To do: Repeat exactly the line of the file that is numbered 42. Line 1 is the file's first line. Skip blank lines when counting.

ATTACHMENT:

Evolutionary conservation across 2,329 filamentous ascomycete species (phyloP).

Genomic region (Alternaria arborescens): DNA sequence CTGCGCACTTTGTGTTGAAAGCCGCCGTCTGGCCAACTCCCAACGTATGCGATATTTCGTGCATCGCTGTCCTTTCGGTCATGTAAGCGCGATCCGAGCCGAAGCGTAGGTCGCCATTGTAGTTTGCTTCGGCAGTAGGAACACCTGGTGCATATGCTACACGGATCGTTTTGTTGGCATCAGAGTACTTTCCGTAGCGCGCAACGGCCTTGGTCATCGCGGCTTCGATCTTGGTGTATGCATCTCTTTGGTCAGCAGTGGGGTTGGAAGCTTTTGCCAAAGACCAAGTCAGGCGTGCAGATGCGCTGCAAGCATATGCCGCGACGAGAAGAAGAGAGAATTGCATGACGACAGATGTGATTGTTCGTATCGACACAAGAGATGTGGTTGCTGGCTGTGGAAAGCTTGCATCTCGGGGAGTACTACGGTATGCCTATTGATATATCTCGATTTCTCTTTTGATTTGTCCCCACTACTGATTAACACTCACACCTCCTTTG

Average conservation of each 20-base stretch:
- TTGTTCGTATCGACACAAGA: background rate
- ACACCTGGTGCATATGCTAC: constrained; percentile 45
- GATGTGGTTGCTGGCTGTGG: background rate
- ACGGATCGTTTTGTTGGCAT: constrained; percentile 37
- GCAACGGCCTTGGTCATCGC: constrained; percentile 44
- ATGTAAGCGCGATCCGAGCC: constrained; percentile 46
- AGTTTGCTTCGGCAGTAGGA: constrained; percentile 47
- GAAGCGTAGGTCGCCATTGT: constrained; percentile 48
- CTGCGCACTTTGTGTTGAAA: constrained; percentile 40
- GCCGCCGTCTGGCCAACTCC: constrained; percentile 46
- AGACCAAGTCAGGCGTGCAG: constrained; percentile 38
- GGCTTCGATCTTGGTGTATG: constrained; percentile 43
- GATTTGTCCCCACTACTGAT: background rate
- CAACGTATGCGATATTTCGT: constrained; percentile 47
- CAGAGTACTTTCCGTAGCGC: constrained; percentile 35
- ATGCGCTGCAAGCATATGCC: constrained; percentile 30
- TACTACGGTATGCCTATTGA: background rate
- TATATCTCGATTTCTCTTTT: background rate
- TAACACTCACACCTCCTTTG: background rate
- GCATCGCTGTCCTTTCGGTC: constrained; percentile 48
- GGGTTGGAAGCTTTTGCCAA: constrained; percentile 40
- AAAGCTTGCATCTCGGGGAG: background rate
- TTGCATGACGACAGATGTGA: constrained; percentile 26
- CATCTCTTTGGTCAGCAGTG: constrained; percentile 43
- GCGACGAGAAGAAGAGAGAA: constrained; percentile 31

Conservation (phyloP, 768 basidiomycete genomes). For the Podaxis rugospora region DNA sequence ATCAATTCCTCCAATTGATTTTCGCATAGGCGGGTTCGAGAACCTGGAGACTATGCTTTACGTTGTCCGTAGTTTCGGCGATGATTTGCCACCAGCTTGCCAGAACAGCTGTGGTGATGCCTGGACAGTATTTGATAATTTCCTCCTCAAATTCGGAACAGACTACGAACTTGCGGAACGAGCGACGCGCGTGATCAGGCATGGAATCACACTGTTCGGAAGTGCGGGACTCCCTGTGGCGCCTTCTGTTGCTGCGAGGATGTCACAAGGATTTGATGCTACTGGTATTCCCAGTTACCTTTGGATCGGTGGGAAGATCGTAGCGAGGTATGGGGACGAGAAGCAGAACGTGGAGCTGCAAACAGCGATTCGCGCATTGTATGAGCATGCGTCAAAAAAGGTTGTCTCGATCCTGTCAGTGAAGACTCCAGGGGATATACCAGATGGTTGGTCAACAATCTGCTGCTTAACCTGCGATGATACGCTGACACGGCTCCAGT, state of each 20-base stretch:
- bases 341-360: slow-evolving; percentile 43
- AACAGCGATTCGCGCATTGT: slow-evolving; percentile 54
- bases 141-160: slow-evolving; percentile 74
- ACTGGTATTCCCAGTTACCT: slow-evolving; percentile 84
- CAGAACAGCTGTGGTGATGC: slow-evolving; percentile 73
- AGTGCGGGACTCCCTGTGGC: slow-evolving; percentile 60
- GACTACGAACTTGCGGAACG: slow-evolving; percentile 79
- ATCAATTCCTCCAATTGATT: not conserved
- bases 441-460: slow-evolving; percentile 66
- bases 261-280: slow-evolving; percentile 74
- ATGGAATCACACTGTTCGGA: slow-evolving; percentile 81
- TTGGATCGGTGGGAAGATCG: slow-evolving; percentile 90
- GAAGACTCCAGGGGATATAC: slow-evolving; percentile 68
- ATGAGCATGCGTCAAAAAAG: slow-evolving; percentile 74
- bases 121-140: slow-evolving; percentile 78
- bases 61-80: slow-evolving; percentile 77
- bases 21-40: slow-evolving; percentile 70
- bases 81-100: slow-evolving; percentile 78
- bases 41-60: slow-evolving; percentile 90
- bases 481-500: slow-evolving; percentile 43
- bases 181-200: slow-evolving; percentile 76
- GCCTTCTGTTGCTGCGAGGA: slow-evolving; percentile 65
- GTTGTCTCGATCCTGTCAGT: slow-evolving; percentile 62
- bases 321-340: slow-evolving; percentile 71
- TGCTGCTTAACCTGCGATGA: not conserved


- GAAGACTCCAGGGGATATAC: slow-evolving; percentile 68